Looking quite a lot like the rocks studding the lake shore, a mother bear and her two cubs of the year rested soundly on a little peninsula of willows.

We watched the sleepy family for a little while and then noticed a large male making his way towards their direction.  To hear more about the "Polar Bear Mama Drama" see our post here. 

A big male on the move...

He gets a sniff of the female bear and her cubs and starts to change his course to head towards her and the young cubs

Our guides explained that a male can try to separate the mother from her cubs in order to mate with her.  The cubs will surely not survive on their own without their mother, and their survival depends on her staying away from the big male.  Unfortunately, she and the cubs were sleeping soundly as the male approached closer and closer, and all of us held our breath in dread of what we might see if he surprised them before they could hustle away. 

Finally, as we all silently willed the mother bear to wake up and move on, she was up on her feet and she and her cubs were on the move even faster than Jeff's rapid camera could catch it!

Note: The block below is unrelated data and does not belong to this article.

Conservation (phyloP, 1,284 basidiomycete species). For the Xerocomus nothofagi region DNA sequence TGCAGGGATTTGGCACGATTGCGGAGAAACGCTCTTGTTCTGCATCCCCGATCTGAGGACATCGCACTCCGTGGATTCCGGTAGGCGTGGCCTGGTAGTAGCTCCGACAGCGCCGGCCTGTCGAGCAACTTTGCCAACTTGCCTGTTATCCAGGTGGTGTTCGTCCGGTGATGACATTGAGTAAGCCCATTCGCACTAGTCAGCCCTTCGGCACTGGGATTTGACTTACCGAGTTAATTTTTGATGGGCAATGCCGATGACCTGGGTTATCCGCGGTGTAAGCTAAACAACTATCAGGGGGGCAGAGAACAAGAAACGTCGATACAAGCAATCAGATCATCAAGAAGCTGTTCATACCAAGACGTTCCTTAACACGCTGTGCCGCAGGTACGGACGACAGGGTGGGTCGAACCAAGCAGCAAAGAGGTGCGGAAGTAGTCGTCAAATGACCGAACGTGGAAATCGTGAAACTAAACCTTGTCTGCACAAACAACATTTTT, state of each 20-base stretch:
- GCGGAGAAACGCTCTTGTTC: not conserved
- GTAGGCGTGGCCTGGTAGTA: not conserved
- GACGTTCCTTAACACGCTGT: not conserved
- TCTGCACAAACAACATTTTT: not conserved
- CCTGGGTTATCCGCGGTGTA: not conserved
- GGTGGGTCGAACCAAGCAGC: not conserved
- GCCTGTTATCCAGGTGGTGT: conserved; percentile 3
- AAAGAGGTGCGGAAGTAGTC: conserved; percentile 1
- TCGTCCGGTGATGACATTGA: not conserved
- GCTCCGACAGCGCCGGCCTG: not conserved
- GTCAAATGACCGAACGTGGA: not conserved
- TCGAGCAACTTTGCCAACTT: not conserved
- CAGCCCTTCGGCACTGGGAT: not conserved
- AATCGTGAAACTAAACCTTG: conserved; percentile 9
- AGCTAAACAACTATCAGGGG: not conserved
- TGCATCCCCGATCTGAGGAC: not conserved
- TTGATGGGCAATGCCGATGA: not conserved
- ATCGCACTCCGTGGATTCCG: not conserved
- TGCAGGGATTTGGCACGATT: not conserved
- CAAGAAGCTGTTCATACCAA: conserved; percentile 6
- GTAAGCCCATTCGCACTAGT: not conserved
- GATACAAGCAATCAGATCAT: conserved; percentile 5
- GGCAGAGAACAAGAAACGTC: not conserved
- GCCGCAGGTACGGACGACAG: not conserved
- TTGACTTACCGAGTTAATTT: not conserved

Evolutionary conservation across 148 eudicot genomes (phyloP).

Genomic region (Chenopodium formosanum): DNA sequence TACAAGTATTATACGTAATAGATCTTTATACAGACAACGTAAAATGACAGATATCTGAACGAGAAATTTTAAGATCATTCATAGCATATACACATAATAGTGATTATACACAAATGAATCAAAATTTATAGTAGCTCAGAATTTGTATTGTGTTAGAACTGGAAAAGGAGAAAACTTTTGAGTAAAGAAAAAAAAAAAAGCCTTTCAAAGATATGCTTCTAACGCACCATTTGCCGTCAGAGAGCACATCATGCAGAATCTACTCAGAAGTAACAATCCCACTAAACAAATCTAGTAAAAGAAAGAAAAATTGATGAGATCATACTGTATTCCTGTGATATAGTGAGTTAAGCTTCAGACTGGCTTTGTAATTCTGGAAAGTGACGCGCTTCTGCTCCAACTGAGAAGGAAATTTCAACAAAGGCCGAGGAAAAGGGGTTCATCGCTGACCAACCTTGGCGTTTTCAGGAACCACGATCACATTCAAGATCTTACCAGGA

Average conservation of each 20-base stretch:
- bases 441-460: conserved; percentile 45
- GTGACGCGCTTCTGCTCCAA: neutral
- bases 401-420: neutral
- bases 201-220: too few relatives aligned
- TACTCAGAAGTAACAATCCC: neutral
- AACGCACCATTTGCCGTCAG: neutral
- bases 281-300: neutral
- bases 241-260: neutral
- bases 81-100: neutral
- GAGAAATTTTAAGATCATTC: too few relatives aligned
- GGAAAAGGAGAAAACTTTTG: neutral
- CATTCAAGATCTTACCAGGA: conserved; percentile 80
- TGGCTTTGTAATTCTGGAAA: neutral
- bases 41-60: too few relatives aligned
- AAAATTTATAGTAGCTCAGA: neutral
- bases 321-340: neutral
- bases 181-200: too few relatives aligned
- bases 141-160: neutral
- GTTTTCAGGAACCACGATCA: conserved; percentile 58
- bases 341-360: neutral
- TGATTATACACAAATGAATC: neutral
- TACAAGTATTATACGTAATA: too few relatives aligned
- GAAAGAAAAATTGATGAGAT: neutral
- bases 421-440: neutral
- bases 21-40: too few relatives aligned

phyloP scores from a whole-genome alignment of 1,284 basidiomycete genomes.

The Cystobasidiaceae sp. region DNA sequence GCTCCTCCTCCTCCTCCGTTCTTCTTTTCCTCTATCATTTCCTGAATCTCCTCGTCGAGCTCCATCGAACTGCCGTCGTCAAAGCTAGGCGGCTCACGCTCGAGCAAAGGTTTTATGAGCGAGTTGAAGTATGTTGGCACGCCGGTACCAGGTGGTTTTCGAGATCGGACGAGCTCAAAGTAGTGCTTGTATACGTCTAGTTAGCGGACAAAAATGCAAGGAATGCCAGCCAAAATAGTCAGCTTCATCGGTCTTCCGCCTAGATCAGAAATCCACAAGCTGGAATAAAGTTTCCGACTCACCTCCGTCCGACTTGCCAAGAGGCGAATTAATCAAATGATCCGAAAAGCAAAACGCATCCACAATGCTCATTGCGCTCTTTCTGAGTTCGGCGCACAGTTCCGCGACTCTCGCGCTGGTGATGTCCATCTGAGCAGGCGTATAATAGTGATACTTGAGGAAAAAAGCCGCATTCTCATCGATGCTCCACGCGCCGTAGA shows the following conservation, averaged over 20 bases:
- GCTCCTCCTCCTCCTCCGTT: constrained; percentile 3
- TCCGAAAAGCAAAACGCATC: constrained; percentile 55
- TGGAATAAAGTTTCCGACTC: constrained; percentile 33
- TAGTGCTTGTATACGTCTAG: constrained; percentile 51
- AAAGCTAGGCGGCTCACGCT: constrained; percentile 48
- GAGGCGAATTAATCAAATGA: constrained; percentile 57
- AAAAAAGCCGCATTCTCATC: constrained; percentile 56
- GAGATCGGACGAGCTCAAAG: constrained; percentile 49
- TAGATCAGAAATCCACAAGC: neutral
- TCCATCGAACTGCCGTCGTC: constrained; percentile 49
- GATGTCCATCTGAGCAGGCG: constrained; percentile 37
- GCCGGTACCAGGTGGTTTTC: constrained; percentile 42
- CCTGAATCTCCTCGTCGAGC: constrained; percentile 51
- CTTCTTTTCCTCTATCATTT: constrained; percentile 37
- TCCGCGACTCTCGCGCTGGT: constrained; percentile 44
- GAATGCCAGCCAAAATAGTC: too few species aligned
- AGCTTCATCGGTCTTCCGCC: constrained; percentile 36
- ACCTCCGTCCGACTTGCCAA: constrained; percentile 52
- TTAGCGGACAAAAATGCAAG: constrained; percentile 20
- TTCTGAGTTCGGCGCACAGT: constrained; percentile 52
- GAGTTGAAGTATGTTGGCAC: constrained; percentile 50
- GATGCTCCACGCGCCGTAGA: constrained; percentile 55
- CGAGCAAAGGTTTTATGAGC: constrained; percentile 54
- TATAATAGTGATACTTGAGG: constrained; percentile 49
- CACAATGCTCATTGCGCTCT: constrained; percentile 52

So once she started to move, she and her cubs MOVED!  Some in our group actually were able to hear her hiss at the big male. They ran towards our rover at top speed until she was right behind our viewing platform

Directly behind us, the female stopped to see where the big male was, and found him to be plodding along in her direction, so although she slowed her speed, she and her cubs continued moving off away from the larger bear. 

Directly behind our rover, the female took a minute to sniff the air and check for the big male.

The mother and her young cubs moved off towards the shore.

The big male moved more slowly but quite deliberately in her direction, stopping along the way to sniff where she and the cubs had been. 

Finally, not wanting to expend much energy, the large male stopped in a stand of willows near our rover to rest, leaving the female and her cubs safe to wander away. 

Tired of the chase, the big male rests in the willows.

The big male bear also passed right behind us with a great view from our viewing platform.

After two exciting bear sightings, we started heading back to the "launch" where we started.  All along the way, we continued to seek out wildlife.

There isn't much terrain, these rovers can't manage, including these deep icy puddles.

We spotted some more sleepy "polar bear rocks" and another silver fox- this one gray and black and easy to spot in the snow, and some more well camouflaged ptarmigan. 

Once we returned to the town of Churchill, we planned to gather for dinner and an evening of poetry and perspective about life in Churchill from Koral Carpenter

Koral, guide and poet,  shared her perspective as a person who was drawn to the arctic and the bears, which was a common theme among people who work in Churchill during the polar bear season! 

Day 4 A day to learn a little more about Churchill

At the ranger station at Cape Merry, I learned first hand why parka hoods are so large, and  why they have fur around the rim!